Speakers at an NCQA event suggest that some services could be delivered differently, by non-physicians working outside of hospitals.
Up until a few decades ago, drivers needing service or repairs had to take their cars to the repair shop. Then came companies (Midas in 1956 and Jiffy Lube in 1971) that offered inexpensive, routine services such as oil changes and replacement mufflers.
Now drivers had options.
Speakers at an NCQA Quality Talks event Monday suggested that a similar service delivery model could apply to medicine and lead to better, more efficient, less-expensive care.
Others said we are already headed in that direction through telemedicine, urgent care clinics, and programs designed to keep patients out of that human repair shop known as the hospital.
"The health plan of the future" was one of three themes explored at the event.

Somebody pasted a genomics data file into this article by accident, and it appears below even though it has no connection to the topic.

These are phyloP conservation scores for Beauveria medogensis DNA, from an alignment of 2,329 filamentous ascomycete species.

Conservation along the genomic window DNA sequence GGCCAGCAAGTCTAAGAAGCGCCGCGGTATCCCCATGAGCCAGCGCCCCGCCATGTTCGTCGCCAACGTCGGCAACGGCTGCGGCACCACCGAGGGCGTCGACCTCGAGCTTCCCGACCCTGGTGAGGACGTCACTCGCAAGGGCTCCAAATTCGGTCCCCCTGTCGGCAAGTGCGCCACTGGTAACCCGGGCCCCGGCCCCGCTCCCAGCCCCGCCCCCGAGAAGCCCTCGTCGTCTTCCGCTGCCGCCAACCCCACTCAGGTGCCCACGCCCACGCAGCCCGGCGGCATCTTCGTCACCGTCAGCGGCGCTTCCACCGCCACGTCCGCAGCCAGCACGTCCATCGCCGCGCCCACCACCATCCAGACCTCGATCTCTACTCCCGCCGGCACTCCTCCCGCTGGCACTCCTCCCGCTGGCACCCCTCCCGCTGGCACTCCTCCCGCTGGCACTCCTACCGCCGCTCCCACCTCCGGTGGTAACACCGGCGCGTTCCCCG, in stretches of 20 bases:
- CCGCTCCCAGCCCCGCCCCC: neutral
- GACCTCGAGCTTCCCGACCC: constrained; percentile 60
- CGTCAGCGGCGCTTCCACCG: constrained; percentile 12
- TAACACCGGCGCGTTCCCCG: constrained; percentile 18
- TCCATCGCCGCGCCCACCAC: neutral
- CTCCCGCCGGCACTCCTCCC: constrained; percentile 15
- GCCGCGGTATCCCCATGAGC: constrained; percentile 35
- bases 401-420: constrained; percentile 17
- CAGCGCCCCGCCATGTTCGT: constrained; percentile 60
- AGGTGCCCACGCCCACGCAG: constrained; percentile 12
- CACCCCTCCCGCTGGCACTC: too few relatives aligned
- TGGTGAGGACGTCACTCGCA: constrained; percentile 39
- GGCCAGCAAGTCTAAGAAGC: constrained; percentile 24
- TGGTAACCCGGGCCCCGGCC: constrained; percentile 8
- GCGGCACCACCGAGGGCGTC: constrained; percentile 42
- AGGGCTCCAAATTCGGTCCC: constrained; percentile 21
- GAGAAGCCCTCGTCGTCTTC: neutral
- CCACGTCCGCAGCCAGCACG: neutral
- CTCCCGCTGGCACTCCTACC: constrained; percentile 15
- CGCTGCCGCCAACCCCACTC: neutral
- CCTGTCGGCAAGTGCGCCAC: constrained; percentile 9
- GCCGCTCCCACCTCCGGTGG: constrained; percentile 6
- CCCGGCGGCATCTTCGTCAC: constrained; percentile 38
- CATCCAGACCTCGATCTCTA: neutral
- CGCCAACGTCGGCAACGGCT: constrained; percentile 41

Speaker Barbara McAneny, MD, the CEO of the New Mexico Cancer Center, said she does everything she can to keep her patients out of the hospital. Her group has succeeded in preventing unneeded admissions through the creation of an oncology medical home.
Every time she admits patients to the hospital, their quality of life declines a little bit, even if they don't suffer complications or infections, McAneny said.
1. A Medical Home for Cancer Patients
Her team created the "COME HOME" medical home model which aims to "improve health outcomes, enhance patient care experiences and significantly reduce costs of care by keeping patients out of the emergency department and hospital as much as possible."
The program credits a system that includes triage, extended hours, and evidence-based medicine for reducing the costs of caring for Medicare patients by about 6%.
Tinker Ready is a contributing writer at HealthLeaders Media.